The Uncanny Valley of Scientific Writing – GenAI in the Wild

Warning: None of this content was written by GenAI.

On a quick glance, scientific writing by generative artificial intelligence (GenAI) can seem to be good. But if you look closely enough, you’ll notice some eerie content that emerges. Kind of like the Uncanny Valley of scientific writing. The GenAI content is close enough to human-written content to be readable. But, something is definitely *off*, in the flow and word choice for sure.

This becomes a problem when the GenAI content is not thoroughly reviewed, revised, and fact-checked before being published. We experienced this first hand on a recent project where we were asked to write a companion white paper for a different target audience, working from a white paper that had already been developed by the client for the primary audience.

After an arduous read-through of the original white paper, the list of questions we had for the client was long:

  • How is the text from the white paper supported by the 2012 reference that is cited? They don’t seem to match up.
  • What is this “[15]” reference that’s shown in the text, but in a different font format from the rest of the citations?
  • Why can’t you provide the source documents for the 20+ references listed in the paper?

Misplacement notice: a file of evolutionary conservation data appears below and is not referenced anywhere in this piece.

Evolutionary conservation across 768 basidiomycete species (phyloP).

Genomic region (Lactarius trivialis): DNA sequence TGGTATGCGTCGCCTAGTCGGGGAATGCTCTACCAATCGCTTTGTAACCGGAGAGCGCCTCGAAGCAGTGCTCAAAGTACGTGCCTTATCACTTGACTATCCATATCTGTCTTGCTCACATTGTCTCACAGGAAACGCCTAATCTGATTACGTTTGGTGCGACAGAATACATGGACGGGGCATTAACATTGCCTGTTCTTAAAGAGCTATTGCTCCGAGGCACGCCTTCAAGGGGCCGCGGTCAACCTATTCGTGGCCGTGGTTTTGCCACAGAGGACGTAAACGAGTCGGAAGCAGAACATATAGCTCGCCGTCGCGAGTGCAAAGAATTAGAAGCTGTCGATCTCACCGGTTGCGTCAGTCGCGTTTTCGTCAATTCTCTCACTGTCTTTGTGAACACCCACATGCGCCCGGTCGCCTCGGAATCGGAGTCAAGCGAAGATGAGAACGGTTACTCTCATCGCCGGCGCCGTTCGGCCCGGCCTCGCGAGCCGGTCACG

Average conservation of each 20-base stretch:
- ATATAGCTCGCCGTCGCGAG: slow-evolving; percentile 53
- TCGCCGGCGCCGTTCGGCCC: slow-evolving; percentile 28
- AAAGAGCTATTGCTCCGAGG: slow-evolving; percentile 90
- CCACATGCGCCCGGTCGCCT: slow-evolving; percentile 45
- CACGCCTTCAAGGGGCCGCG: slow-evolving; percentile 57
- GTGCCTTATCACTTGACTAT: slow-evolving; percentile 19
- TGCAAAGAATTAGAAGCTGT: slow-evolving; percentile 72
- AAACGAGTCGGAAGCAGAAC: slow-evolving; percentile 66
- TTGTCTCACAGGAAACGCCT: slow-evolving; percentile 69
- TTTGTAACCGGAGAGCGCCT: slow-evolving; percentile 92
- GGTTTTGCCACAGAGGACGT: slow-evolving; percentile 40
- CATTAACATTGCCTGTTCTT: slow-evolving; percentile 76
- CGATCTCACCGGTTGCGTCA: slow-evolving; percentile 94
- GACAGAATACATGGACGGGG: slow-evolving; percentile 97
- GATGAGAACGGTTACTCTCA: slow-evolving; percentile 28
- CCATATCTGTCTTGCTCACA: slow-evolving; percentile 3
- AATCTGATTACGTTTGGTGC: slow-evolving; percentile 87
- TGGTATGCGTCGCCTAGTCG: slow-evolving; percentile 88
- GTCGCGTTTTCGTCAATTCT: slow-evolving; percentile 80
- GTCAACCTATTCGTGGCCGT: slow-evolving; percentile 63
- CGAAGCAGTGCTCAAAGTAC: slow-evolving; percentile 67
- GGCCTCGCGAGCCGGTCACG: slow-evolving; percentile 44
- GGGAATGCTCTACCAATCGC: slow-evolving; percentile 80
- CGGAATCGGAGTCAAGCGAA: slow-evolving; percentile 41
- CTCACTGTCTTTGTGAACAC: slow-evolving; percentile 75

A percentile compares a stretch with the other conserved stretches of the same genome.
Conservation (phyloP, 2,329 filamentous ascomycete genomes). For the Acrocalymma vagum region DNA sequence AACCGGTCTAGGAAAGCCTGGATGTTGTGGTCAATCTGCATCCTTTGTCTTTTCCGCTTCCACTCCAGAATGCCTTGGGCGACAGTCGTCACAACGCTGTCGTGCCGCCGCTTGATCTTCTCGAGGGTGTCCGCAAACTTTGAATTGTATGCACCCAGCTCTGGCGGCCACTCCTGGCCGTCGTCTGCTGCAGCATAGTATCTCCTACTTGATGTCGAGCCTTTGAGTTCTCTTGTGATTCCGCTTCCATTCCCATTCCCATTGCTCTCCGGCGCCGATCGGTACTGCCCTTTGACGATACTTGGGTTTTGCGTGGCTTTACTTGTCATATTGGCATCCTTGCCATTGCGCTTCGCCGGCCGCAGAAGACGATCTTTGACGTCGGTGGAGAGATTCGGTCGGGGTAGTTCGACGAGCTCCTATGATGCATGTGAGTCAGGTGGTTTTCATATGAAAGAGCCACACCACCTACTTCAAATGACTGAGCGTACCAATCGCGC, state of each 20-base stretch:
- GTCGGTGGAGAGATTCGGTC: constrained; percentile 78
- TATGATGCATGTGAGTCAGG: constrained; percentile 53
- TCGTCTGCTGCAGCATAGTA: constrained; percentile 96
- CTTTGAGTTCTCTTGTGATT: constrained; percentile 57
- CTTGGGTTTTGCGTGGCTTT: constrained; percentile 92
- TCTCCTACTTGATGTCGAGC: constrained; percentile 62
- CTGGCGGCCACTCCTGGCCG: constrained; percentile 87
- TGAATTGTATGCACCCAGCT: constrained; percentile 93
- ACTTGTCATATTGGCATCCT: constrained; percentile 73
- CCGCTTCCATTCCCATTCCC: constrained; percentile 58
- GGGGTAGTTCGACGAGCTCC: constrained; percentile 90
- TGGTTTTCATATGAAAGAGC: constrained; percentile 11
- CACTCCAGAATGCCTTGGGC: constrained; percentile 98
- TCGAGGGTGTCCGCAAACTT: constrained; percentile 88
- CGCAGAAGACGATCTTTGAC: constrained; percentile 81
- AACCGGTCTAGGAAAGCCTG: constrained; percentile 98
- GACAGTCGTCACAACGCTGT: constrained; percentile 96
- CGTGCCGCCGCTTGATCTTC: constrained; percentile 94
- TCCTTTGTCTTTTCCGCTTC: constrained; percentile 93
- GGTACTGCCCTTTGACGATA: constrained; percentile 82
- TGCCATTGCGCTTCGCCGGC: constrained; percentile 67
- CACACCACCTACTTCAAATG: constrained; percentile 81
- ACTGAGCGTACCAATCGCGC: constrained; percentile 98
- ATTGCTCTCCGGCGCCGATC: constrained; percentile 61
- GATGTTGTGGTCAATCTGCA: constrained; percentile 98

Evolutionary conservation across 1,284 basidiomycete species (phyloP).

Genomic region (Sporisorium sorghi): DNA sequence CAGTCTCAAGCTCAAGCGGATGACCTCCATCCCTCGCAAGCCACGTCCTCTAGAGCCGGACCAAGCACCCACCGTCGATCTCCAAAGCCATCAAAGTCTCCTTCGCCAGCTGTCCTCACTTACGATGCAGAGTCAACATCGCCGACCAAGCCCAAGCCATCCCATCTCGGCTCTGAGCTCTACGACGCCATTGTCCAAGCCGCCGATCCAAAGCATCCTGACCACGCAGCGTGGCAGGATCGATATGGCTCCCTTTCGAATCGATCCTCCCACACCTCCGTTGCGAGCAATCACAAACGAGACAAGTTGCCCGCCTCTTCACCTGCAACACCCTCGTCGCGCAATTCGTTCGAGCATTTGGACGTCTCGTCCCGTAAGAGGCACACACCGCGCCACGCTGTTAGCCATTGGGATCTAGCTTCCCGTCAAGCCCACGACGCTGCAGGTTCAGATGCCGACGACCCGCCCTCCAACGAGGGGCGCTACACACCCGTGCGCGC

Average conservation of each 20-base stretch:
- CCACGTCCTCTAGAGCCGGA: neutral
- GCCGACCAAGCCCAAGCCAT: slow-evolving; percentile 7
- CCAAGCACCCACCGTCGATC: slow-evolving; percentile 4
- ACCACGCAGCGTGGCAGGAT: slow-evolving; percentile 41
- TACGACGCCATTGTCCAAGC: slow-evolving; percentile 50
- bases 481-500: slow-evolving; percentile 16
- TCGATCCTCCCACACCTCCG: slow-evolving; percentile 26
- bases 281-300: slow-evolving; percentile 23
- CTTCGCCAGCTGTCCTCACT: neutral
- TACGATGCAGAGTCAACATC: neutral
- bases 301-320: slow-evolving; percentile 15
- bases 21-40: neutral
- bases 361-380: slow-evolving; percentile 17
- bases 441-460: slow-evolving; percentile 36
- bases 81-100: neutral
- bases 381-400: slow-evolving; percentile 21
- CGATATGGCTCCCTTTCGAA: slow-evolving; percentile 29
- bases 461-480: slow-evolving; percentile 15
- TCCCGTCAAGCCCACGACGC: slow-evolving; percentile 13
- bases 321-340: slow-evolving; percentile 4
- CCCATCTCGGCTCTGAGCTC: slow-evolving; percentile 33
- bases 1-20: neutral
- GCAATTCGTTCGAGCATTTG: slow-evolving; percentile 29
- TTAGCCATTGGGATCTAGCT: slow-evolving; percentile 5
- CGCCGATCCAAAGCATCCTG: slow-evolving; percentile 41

• What is this ambiguous citation listed in the References supposed to actually point to? It’s so broad as to be useless as it stands now.
  • Another reference doesn’t appear to exist. There’s nothing published in the April 2021 issue on this topic in that journal, the first author doesn’t show up on a search of that journal, and a Google search of that title doesn’t return a manuscript.

Our read-through of the original white paper also confirmed what others have shown in studies of GenAI in scientific writing:

While we don’t have any proof that the original white paper was developed using GenAI, a trained medical writer wouldn’t have turned that content in to a client, even as a first draft. What can you do to protect and inform yourself for GenAI’s use in scientific and medical writing?

  • Test out the AI tools to understand what they are (and aren’t) capable of.
  • Ask your clients and vendors what their policies are on use of GenAI in projects.
  • Check all facts and references to make sure they’re real and not AI-generated “word salad”.
  • Have an expert review the content before it is finalized.